How Mentors Can Respond Best to Tragedy

The school shooting that took place at the elementary school in Newtown, Connecticut, last week took the country by surprise and left sadness, helplessness, and terror in its wake. Schools have become, unfortunately, more effective in responding to emergencies such as this one. While there is much to discuss at a policy and community level on how to better prevent more school shootings from happening in the future, adults can take steps now to help reassure children and youth who are responding to the events at Sandy Hook Elementary School.
Resources from psychologists and mental health counselors provide good, basic ideas for parents to talk with their children. Given the large number of mentoring programs situated in schools, mentors may be part of a child's support system. However, mentors are not parents - we stress this in training - and this advice about how to talk to children about traumatic events may be confusing. With her permission, I'm pleased to repost the comments from Dr. Susan Weinberger, also known as Dr. Mentor and president of the Mentor Consulting Group, with her thoughts on better ways for mentors to respond:

Many young people today are blessed to be surrounded not only by caring parents but also by formal and informal mentors in their lives. For those youth who are in mentoring relationships, it is important for mentors to know what their role is and is not in terms of helping their mentees get through crises like the horrific mass murders in Newtown, Connecticut, a small community of 27,000 just 15 miles from mine. 
Mentors are not professionals. They are not teachers, psychologists, doctors or members of the clergy. Typically, their role is to serve as a guide and friend to a young person, a positive role model and cheerleader. The key role of a mentor is as an advocate. Parents should tell their kids they love them and hug them tighter and shelter them from  24/7 media coverage. Mentors, on the other hand can help to get mentees back to a routine, give them time to play which is so popular when mentoring younger  youth, answer their questions honestly and ask them, "How are you doing? What can I do to help you?"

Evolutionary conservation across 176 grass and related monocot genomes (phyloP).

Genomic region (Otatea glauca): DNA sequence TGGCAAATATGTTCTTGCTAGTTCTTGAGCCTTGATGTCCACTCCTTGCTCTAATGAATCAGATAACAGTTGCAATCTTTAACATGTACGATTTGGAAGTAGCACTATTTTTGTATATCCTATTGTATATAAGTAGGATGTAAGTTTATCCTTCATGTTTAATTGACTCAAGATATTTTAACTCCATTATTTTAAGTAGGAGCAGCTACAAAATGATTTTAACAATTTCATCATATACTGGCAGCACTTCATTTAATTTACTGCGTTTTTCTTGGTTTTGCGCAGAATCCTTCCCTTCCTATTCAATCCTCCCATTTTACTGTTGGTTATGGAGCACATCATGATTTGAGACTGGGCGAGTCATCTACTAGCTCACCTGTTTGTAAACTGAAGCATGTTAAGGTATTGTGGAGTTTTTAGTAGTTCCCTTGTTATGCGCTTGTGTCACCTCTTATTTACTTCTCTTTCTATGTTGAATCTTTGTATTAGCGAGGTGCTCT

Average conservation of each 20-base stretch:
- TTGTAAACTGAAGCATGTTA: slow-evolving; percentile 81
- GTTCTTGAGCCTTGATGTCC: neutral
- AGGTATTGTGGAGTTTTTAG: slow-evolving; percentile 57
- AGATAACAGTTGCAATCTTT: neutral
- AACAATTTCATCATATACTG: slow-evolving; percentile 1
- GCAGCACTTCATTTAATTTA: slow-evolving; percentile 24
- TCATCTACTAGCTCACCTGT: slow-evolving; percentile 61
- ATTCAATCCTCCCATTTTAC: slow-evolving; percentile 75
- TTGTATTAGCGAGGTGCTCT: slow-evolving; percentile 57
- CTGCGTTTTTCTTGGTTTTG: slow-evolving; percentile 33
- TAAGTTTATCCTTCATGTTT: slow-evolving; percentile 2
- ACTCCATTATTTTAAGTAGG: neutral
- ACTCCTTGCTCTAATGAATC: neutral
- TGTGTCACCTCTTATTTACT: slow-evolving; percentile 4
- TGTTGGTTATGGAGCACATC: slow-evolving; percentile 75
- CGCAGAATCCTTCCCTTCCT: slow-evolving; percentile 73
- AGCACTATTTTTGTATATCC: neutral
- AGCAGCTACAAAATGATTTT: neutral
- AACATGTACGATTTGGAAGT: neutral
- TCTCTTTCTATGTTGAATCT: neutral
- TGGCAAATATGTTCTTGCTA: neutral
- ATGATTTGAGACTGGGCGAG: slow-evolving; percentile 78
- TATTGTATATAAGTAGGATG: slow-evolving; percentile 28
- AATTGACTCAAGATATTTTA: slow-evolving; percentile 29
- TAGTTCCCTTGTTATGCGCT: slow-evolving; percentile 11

Watch for any changes in the mentee's demeanor or behavior or if there are indications of being unhappy. In the role of advocate, mentors can reassure mentees, give them the time and attention they need and help them to return to a normal routine during their mentoring sessions. Do more of what  mentors and mentees often do anyway: talk a walk together, read together, draw and engage in arts and crafts activities, play games and allow time if they do not want to talk. If mentors have concerns about their mentees, don't dismiss them. Seek the resources of the school or community to help depending on the  location of the mentoring relationship. 
Finally, Mr. Fred Rogers an icon for children in America for more than four decades once  said "Good trumps evil." Pointing out the good in this world and the many who want to help when such tragedies occur may be consoling and calming. I hope so. I pray so.
As an art therapist, I would also add that any kind of creative activity may reveal under-the-surface anxieties or fear, as it's often easier to express these emotions through images than words. If you have any concerns about your mentee's mental or emotional health, talk with your program staff right away, so that they can connect appropriate resources and professionals as soon as possible. Remember your role as an advocate, a supporter, a caring guide as you continue to build your mentoring relationship and be there for your mentee.


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